A federal judge reviewing a Justice Department decision to allow U.S. pharmacy chain and benefits manager CVS Health to merge with health insurer Aetna said on Wednesday that the agreement was in fact legal under antitrust law.
Judge Richard Leon of U.S. District Court for the District of Columbia had been examining a government plan announced in October to allow the merger on condition that Aetna sell its Medicare prescription drug plan business to WellCare Health Plans. Both deals have already closed.
Leon had initially balked at approving the merger conditions and insisted on hearing from critics of the deal, but finally decided to grant the motion to approve the consent agreement. But he took aim at the common practice of companies' closing multi-billion-dollar deals while the court review, required by the Tunney Act, was still in process.
"If the Tunney Act is to mean anything," Leon wrote, "it surely must mean that no court should rubberstamp a consent decree approving the merger of 'one of the largest companies in the United States' and 'the nation's third largest health-insurance company,' ... simply because the Government requests it!"
In December, Leon said he was "less convinced" than the government that the asset sale to WellCare would resolve antitrust concerns. Since then, Centene agreed to acquire WellCare for $15.27 billion. CVS said the judge's decision reinforced that CVS and Aetna have already merged.
"CVS Health and Aetna have been one company since November 2018, and today action by the District Court makes that 100 percent clear. We remain focused on transforming the consumer health care experience in America," CVS spokesman T.J. Crawford said in an emailed statement.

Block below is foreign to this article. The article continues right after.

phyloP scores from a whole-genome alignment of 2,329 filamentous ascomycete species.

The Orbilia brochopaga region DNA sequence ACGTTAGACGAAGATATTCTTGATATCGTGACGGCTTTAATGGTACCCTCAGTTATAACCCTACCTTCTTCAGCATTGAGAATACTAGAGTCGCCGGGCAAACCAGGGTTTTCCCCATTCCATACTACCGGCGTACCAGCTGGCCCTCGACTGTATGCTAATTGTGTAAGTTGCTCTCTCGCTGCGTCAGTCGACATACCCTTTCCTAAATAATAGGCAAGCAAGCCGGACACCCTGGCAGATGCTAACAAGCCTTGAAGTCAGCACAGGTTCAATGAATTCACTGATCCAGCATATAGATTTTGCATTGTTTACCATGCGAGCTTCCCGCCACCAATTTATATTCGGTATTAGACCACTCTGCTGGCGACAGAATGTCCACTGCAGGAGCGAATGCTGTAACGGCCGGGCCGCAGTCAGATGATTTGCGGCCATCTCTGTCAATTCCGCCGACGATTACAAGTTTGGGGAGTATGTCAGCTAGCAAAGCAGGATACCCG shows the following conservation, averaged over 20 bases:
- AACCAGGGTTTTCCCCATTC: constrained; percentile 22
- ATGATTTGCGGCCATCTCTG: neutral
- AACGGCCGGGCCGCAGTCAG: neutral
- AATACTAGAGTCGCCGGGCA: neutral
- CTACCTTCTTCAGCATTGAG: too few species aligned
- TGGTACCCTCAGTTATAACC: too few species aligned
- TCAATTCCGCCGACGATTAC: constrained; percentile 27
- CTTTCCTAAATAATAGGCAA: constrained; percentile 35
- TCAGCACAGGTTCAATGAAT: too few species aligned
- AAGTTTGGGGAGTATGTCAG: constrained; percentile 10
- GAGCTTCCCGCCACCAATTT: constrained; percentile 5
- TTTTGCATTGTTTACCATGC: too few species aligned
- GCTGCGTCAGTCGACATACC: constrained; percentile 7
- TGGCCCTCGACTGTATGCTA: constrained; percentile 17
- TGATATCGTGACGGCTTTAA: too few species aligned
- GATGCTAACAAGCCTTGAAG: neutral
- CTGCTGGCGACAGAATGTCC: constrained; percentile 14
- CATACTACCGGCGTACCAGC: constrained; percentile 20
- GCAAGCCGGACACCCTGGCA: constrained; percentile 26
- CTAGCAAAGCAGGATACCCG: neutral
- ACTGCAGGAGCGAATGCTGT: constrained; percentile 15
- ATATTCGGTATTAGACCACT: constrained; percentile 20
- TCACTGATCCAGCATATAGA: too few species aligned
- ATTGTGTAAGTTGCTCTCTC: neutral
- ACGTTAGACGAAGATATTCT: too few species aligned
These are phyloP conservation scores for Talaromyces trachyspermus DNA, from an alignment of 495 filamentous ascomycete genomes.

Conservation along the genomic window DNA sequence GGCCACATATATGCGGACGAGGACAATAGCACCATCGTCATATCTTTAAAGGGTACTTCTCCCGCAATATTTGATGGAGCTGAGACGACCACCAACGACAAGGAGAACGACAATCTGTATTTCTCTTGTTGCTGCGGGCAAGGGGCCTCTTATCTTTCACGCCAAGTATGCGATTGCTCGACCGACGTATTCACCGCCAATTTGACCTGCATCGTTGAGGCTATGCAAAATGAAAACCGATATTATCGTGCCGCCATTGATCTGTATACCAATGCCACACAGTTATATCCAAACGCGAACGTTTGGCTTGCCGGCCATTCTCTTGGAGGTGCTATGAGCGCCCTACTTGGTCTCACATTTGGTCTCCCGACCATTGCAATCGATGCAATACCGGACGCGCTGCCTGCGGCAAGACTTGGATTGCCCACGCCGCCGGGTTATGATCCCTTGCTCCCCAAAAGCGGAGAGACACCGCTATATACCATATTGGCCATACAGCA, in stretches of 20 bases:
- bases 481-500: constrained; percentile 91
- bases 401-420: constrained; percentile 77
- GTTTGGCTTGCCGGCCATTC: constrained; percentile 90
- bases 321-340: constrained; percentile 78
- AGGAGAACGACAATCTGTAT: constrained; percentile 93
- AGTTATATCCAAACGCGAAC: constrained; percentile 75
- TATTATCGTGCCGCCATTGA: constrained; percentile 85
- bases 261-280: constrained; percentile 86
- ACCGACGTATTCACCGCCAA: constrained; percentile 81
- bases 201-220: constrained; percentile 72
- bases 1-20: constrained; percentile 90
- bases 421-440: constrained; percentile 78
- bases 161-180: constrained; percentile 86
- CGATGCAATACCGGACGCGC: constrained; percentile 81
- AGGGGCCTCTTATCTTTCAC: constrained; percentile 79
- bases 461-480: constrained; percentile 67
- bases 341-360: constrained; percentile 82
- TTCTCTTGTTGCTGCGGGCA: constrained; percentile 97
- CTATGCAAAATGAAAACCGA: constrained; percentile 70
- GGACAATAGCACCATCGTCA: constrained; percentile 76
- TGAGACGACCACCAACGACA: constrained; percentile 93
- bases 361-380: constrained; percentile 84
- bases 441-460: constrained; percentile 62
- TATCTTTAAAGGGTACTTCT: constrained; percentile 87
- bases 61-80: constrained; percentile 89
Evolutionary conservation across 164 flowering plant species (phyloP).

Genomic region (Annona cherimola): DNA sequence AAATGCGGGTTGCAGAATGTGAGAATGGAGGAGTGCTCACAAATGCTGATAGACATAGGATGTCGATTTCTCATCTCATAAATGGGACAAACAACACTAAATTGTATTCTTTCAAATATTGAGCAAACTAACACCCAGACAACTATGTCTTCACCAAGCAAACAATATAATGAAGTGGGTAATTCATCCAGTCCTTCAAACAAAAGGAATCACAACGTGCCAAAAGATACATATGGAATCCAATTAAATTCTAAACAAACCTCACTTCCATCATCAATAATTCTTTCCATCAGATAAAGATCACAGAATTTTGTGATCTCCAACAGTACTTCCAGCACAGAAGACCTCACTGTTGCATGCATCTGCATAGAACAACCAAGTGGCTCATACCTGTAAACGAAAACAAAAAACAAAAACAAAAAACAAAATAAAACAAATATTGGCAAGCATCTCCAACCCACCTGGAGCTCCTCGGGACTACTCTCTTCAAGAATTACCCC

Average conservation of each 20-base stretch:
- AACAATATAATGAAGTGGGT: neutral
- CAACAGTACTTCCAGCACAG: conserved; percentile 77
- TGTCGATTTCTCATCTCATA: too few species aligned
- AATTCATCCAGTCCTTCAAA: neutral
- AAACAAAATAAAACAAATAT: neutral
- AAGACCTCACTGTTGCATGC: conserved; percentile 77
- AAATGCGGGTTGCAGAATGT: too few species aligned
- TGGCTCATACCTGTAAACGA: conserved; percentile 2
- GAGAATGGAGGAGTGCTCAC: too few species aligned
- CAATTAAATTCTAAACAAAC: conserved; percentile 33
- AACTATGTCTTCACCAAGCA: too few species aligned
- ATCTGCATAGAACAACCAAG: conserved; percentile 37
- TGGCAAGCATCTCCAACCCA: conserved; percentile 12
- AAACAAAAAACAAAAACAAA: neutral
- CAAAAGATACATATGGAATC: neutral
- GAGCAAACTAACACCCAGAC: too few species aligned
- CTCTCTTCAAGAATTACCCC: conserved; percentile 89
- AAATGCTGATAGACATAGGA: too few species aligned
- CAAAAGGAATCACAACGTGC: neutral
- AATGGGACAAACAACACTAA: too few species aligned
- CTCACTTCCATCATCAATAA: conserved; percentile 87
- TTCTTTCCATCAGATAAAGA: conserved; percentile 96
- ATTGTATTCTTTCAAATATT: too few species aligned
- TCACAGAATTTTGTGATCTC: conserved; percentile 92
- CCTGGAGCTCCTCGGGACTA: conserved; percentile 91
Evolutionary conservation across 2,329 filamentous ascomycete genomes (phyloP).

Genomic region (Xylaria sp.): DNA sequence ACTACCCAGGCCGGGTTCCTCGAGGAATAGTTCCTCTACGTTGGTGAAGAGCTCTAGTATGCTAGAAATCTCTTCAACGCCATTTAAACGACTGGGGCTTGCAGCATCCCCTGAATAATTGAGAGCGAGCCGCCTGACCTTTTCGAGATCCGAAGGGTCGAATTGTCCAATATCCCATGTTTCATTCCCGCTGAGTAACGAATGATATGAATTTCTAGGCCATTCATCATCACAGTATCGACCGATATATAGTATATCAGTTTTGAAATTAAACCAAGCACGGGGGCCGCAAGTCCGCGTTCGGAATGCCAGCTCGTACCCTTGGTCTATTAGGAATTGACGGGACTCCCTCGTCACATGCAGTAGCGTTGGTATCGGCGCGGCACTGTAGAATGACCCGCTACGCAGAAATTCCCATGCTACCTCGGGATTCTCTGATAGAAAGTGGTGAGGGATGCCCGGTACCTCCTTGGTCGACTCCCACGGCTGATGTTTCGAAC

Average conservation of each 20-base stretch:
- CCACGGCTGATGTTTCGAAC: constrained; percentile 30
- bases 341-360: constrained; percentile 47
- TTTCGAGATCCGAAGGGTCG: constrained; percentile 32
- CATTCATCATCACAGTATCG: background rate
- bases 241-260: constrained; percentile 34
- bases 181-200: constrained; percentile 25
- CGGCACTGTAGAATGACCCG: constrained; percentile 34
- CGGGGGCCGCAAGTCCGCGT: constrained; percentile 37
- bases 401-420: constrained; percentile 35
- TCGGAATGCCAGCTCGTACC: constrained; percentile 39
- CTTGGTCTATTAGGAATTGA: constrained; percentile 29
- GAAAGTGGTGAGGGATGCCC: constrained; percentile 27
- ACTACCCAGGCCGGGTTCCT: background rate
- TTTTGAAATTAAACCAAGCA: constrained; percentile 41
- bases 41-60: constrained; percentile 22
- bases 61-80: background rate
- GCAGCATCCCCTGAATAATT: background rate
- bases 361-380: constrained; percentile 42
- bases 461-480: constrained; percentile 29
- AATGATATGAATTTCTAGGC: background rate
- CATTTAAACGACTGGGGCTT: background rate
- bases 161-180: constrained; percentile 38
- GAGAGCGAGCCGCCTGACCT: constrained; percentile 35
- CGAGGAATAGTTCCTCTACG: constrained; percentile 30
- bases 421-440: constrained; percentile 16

The Justice Department did not immediately respond to a request for comment.
Critics of the CVS-Aetna deal included the American Medical Association and the AIDS Healthcare Foundation.
Pending Leon's approval, CVS agreed to temporarily allow Aetna to independently make critical product, pricing and personnel decisions.
CVS has been in the process of converting itself into a health-care company, and said in June that it would offer expanded health services such as nutrition counseling and blood pressure screenings in 1,500 stores by the end of 2021.
Most consent agreements that the antitrust agencies strike with companies to resolve competitive concerns are approved by federal courts with little fuss under the 1974 Tunney Act, which requires courts to ensure the agreements are in the public interest.
Companies generally do not wait for final court approval before closing their transactions.